This came to an end when I must have been pushing nine or ten. By this time my brother had grown tall enough to fit on the bike and was interested to learn proper riding. This he did, with the ease a child normally learns. There probably wouldn’t have been a problem there for me, were it not for the simple fact that my parents let him have the bike. This of course incensed my collector’s need to horde and hatred of the transfer of property to anyone except me. Thankfully my parents were happy to get a new bike (as I didn’t actually fit on the old one any more, but it was, you know, the principle of the matter) so long as I would actually rode it. So, one fateful summer night, my father taught me in our back garden, with the old push him along and make him pedal trick. Surprisingly I picked this up quite quickly and was confident enough to even go out onto the quiet road in front of our house that same night!

And for many years, the cycling continued. Not over great distances at first, the two hundred yards to Neill (with two Ls) house, around the village (which was no longer than a mile long), though never to school, as that was only fifty yards from the house. That was until the Cycling Proficiency test, which I somehow managed to pass, in spite of getting more than the three allowed theory test questions wrong. Then came secondary school. This was about two miles away from home. It wasn’t considered to be far away enough to be given the complimentary bus that villages further afield got. Neither of my parents worked in Witney, so a lift was out of the question and being such a tiny village the bus service itself was that abominable that it wasn’t really a viable possibility. So cycling it was.

These rides would be my first experiences of possible commerce on a bike. Occasionally having some pocket money left over from the weekend allowed for the chance to stop into the village Post Office and buy sweets or possibly some left over copy of the Beezer they might have lying around. I often recall seeing a comic there with a little BBFC PG marking on it (implying ‘Parental Guidance’, for those of you with no interest in censorship or small print on video cases). Can’t remember the title or what it was supposedly about and couldn’t afford it at the time either. Never seen it since, sadly so shall probably never know. Sigh. Anyway, as my years increased so did the distances I would travel. Eventually Neill (with two Ls) and I started going on bike rides at the weekend, sometimes heading over ten miles away from home before having to turn back for tea. Though it doesn’t seem like far now, it was fascinating to us to plot out a route on my parents Ordnance Survey map, taking in as many unexplored bridleways and mystic woods as possible. There were many of these, some obviously more impressive than others, some which just involved us downright trespassing. But there were also a great many towns and villages in the area and back then they almost all had newsagents.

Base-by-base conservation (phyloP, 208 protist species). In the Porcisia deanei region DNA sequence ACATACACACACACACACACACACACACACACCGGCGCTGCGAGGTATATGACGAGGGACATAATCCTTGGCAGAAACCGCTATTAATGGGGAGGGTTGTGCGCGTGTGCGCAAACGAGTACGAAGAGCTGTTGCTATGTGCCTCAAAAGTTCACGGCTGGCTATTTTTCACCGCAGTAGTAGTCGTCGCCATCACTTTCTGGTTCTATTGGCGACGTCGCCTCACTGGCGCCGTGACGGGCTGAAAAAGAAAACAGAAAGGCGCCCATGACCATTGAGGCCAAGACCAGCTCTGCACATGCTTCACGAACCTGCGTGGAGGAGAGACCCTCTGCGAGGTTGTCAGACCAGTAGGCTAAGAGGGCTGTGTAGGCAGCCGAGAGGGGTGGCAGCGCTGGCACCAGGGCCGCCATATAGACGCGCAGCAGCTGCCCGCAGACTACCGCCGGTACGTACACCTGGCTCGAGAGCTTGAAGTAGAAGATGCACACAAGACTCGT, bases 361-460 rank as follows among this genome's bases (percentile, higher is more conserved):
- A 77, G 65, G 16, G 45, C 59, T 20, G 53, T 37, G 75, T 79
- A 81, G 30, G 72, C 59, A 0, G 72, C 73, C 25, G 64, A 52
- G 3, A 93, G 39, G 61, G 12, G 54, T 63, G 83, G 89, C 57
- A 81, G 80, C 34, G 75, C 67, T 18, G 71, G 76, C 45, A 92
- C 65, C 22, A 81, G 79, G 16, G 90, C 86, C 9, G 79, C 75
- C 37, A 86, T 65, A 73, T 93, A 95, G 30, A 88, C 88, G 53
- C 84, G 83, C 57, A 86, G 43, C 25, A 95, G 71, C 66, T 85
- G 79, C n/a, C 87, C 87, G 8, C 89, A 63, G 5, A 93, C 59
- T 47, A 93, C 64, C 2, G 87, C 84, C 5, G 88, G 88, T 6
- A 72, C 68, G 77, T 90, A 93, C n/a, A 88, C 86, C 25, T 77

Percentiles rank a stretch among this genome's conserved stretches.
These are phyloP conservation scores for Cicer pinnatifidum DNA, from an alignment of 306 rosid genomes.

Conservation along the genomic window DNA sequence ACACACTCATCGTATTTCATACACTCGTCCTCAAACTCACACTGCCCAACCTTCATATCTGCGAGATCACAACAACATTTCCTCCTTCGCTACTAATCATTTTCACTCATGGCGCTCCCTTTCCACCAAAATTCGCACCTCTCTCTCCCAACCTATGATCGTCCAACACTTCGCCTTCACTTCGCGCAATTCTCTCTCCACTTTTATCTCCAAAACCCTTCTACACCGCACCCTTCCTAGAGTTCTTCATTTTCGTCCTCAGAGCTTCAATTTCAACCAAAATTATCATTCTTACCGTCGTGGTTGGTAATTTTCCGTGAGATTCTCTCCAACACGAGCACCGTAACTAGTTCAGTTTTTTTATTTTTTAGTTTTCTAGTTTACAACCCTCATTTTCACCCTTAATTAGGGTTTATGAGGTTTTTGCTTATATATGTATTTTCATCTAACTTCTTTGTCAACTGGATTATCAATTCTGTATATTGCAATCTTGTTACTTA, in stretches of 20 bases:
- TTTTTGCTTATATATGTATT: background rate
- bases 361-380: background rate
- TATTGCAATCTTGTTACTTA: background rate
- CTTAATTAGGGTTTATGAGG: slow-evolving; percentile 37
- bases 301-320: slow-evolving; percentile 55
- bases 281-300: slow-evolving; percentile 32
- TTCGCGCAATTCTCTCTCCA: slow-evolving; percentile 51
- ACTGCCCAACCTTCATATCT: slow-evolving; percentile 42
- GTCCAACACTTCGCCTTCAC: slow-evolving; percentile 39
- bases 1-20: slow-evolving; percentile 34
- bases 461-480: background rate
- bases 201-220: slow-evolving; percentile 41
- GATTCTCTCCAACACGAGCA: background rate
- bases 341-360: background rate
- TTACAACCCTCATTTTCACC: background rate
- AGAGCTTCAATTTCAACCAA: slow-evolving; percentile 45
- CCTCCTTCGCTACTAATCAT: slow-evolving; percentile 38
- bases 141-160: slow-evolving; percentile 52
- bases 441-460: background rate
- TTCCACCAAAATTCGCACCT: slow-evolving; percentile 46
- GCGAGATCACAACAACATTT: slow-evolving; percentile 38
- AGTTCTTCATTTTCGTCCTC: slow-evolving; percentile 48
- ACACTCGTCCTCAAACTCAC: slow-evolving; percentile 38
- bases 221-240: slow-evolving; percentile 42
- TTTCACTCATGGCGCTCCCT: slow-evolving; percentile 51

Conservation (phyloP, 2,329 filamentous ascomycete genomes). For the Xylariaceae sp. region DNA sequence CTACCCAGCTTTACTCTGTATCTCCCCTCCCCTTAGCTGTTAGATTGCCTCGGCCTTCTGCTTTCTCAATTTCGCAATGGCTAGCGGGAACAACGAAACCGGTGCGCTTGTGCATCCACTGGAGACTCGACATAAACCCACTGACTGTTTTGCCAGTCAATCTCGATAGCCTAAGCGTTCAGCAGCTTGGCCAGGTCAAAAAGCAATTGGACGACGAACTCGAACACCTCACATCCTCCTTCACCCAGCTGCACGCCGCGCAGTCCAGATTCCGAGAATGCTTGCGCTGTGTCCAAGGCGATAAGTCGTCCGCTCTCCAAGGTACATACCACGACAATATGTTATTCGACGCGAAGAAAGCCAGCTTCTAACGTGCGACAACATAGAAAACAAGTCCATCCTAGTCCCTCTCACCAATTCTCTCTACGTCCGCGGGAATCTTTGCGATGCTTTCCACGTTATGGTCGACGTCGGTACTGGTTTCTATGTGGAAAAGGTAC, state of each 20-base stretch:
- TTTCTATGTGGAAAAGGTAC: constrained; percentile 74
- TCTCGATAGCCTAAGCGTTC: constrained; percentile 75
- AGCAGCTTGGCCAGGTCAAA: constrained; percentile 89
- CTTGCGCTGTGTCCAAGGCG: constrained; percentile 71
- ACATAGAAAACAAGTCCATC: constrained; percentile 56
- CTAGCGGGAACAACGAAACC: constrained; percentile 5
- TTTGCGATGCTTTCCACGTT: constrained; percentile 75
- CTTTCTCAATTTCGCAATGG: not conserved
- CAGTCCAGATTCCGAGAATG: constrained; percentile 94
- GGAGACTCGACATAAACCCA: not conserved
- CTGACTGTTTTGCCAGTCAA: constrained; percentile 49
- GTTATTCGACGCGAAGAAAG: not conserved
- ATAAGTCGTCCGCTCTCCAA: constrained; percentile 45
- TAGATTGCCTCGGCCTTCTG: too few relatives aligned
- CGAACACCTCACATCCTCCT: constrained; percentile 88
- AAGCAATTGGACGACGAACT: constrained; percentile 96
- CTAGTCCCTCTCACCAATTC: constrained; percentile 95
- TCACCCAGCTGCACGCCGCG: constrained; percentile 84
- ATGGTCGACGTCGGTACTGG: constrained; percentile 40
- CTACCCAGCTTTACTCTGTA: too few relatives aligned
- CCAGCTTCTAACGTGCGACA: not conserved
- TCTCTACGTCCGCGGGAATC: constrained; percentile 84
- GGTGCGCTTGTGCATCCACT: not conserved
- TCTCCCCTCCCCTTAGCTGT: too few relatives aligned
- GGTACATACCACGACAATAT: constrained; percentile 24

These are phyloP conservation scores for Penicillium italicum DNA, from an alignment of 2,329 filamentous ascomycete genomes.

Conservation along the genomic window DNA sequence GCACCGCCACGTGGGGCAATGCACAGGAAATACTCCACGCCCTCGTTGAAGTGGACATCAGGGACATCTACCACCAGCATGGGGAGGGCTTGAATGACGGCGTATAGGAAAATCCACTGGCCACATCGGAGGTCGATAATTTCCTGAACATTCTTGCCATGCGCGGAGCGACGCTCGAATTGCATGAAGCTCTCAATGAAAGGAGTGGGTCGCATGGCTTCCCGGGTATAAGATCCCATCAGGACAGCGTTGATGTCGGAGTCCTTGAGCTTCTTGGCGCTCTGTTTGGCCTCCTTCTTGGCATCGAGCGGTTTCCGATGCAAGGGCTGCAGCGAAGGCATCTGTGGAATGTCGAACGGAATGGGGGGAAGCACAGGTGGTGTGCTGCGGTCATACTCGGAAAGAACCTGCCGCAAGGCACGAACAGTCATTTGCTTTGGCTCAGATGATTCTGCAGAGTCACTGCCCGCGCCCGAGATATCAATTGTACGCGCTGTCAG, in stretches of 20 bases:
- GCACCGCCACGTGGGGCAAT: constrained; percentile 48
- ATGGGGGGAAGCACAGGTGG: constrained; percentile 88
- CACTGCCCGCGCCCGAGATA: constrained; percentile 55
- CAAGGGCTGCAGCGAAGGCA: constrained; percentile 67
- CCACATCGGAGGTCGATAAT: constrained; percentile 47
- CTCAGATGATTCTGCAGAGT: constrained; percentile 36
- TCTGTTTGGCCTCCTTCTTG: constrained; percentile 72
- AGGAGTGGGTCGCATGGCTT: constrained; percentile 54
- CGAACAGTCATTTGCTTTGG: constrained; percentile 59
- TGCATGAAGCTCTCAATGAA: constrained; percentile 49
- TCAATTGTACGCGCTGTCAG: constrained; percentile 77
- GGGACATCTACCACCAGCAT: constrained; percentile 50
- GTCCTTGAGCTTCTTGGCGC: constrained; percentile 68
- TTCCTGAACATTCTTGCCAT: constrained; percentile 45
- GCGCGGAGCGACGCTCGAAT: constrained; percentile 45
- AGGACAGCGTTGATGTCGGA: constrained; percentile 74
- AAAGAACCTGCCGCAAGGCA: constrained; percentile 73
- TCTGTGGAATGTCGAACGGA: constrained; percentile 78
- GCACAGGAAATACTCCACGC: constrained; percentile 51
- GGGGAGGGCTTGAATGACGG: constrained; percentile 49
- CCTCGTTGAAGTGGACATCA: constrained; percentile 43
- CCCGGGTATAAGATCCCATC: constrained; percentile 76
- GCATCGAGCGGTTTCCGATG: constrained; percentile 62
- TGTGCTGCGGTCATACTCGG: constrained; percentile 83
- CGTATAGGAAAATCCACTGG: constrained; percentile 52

It quickly became apparent to me just how limited the range of comics available to me in Witney was. For some time I went on a constitutional hunt around those newsagents I hadn’t visited shopping with my parents on the Saturday on the Sunday morning. Many a gem was discovered in this way (as last weeks instalment is testimony too). I rapidly motivated my forces and took to my bike with even more regularity, travelling hither and yon, seeking out new and unseen publications which had either flown off the shelves in town, or which the foolish agents of news themselves hadn’t ordered any copies of. My metaphorical net widened even as it’s holes tightened. This hunter gathering behaviour continued for a good six or seven years, until the point I was making enough money to catch a bus into Oxford by myself on a semi regular basis. I only rode into the city the once, but that tale will have to wait for another day, featuring as it does in my most shameful spell of collecting ever . . .

randomizer!

February 2nd, 2005 by

Hello everyone. I’m tired, I’m drunk and I’m snotty. I’ve consumed that many lozenges that frankly it’s quite probable I might burst at any moment. Just thought I’d let you know. Must dash, I’ve got sleep to do and that . . .

Please note – ideas are consolidating in my head. Something interesing may follow soon. Then again, it may not. Time will tell . . . Or not. God, I hate disqualifying everything I say due to my realisation of my own laziness. Perhaps I should do something about it . . .

or not . . .